In 1918, aged just 18, Rattanbai 'Ruttie' Petit converted to Islam and married a man 24 years her senior: then-president of the All-India Muslim League and eventual founder of Pakistan, Muhammad Ali Jinnah. The following few years were blissfully happy for the newlyweds, but a rift soon developed as Jinnah's hectic political life took hold. In 1928, having arrived in Marseilles to receive medical treatment, a gravely ill Ruttie penned the following beautiful farewell letter to her then-estranged husband. Four months later, on her 29th birthday, she lost her battle with cancer.

Transcript follows. Image courtesy of Dr. Ghulam Nabi Kazi.



Transcript
S. S. Rajputana.
Marseilles 5 Oct 1928.

Darling – thank you for all you have done. If ever in my bearing your over tuned senses found any irritability or unkindness – be assured that in my heart there was place only for a great tenderness and a greater pain – a pain my love without hurt. When one has been as near to the reality of Life – (which after all is Death) as I have been dearest, one only remembers the beautiful and tender moments and all the rest becomes a half veiled mist of unrealities. Try and remember me beloved as the flower you plucked and not the flower you tread upon.

I have suffered much sweetheart because I have loved much. The measure of my agony has been in accord to the measure of my love.

Darling I love you – I love you – and had I loved you just a little less I might have remained with you – only after one has created a very beautiful blossom one does not drag it through the mire. The higher you set your ideal the lower it falls.

I have loved you my darling as it is given to few men to be loved. I only beseech you that our tragedy which commenced with love should also end with it.

– Darling Goodnight and Goodbye

Ruttie

I had written to you at Paris with the intention of posting the letter here – but I felt that I would rather write to you afresh from the fullness of my heart. R.

Thursday, 3 February 2011

Love, Buddy

From November of 1956 we have an endearing letter from then-20-year-old Charles Holley; the highly influential performer - better known to most as Buddy Holly - who tragically died in a plane crash exactly 52 years ago, on February 3rd, 1959. The letter was written in Nashville where Buddy and band were recording after recently being signed by Decca Records — Buddy was keeping his parents updated on their progress. "That'll Be the Day" reached the top of the U.S. charts 10 months later.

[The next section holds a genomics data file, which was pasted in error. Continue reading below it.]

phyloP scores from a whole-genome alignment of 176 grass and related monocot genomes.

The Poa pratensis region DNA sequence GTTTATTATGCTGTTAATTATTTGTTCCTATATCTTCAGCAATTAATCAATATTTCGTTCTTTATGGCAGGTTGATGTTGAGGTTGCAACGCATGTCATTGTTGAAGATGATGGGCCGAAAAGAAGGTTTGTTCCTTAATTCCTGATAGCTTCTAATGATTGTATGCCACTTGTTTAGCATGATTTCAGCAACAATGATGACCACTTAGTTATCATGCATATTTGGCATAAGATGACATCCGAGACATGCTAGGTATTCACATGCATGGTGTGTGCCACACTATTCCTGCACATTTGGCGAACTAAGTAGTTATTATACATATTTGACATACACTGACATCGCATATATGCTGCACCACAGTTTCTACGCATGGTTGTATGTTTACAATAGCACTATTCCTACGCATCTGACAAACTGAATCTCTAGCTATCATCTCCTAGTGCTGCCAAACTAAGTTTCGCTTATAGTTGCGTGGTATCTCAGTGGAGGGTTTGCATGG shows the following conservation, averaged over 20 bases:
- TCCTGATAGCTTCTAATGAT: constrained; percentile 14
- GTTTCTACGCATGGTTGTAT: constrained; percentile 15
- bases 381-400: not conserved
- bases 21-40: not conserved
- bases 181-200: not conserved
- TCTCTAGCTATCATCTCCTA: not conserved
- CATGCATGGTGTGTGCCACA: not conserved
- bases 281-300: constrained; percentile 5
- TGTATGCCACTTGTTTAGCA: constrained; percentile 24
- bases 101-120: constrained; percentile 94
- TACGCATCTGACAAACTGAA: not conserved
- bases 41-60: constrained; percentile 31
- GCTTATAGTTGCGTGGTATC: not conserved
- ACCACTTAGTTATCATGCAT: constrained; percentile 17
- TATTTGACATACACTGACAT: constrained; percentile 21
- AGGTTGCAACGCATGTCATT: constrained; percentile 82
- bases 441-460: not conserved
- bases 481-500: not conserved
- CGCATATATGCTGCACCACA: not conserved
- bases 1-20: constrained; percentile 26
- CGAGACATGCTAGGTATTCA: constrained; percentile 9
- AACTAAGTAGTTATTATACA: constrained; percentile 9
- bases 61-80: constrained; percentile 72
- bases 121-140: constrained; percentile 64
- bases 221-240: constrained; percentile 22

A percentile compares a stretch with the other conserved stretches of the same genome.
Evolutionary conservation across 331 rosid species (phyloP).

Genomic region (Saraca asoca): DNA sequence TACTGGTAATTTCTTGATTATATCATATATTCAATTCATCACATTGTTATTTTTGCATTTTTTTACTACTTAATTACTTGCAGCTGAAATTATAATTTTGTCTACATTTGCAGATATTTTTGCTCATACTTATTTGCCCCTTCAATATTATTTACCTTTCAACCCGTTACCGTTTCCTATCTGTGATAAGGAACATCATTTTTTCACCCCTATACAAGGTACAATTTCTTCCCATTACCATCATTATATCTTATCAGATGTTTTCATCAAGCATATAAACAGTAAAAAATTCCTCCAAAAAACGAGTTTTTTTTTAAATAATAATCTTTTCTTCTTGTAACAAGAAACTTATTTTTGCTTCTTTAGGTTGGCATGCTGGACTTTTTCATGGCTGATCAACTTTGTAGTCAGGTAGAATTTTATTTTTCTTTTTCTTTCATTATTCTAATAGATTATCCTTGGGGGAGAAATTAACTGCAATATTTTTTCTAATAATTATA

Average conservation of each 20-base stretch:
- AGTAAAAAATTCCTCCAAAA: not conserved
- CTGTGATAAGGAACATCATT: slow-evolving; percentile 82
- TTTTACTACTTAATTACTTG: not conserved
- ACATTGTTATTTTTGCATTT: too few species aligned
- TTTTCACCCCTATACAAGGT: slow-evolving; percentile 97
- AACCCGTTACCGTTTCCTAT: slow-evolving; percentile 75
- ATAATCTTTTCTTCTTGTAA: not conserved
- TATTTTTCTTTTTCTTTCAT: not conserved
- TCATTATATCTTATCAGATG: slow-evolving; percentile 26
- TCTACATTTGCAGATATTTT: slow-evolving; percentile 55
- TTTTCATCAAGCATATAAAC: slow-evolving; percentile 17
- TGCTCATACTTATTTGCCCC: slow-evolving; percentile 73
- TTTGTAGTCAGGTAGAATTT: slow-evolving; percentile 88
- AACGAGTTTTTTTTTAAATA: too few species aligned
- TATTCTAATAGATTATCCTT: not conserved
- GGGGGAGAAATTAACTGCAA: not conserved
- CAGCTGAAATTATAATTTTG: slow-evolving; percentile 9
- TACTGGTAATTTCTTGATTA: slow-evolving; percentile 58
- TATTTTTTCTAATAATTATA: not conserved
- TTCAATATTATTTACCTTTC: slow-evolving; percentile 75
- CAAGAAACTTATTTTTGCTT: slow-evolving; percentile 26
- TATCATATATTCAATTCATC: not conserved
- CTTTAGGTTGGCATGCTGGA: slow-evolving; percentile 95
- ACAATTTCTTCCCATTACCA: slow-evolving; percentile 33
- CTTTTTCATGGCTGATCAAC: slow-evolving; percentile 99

Transcript follows. Images courtesy of my good friend Jeff Nolan, curator of Hard Rock's ever-increasing memorabilia vaults. Following them on Facebook is recommended.





Transcript
Dear Mother and Daddy,

Well here it is, Monday night and there's not much to do. We're just sitting "at home" reading. That's what we did last night, too. The convention was going strong all week-end and it seems awfully quiet now. Nearly every singer in the country was here and we met nearly all of them. Elvis wasn't here but Scotty and Bill were and we talked to them a lot. Gene Vincent was here. We met him and he was tickled about it. He said he had one of my records. We met the Governor - Clements - of Tennessee Thursday night. He came over to us and introduced himself.

I talked to Mr. Denny today and he talked to Paul Cohen on the phone. (He's in town but I haven't got to meet him yet) He said he would set up our session just as soon as he could. It may be about 3 or 4 days though, and if it is I'll have to call home for some more money. I wouldn't have but I had to buy a battery for the car. I'll call tomorrow and let you know, although it will probably be yesterday to you (By the time this gets there)

Well that's about all there is to say except that we're doing just fine. A little homesick, though. I guess we'll come home right after the session. See you soon.

Love, Buddy

Tuesday, 1 February 2011

Hardly one copy would sell here. Hardly one. Hardly one.



Author and poet Gertrude Stein had an approach to writing that divided audiences, the unimpressed of whom found her rhythmical repetition and stream-of-consciousness style simply impenetrable and nonsensical. For others, it was, and remains, a breath of fresh air; something unique, to be savoured. In 1912, having just read one of her more repetitive manuscripts, The Making of Americans, publisher Arthur C. Fifield rejected Stein with this wonderful, light-hearted letter that perfectly mimicked the technique for which she was famous.

(This letter, along with 124 other fascinating pieces of correspondence, can be found in the bestselling book, Letters of Note. For more info, visit Books of Note.)



Transcript
FROM ARTHUR C. FIFIELD, PUBLISHER,
13, CLIFFORD'S INN, LONDON, E.C.
TELEPHONE 14430 CENTRAL.

April 19, 1912.

Dear Madam,

I am only one, only one, only one. Only one being, one at the same time. Not two, not three, only one. Only one life to live, only sixty minutes in one hour. Only one pair of eyes. Only one brain. Only one being. Being only one, having only one pair of eyes, having only one time, having only one life, I cannot read your M.S. three or four times. Not even one time. Only one look, only one look is enough. Hardly one copy would sell here. Hardly one. Hardly one.

Many thanks. I am returning the M.S. by registered post. Only one M.S. by one post.

Sincerely yours,

(Signed 'A. C. Fifield')

Miss Gertrude Stein,
27 Rue de Fleurus,
Paris,
France.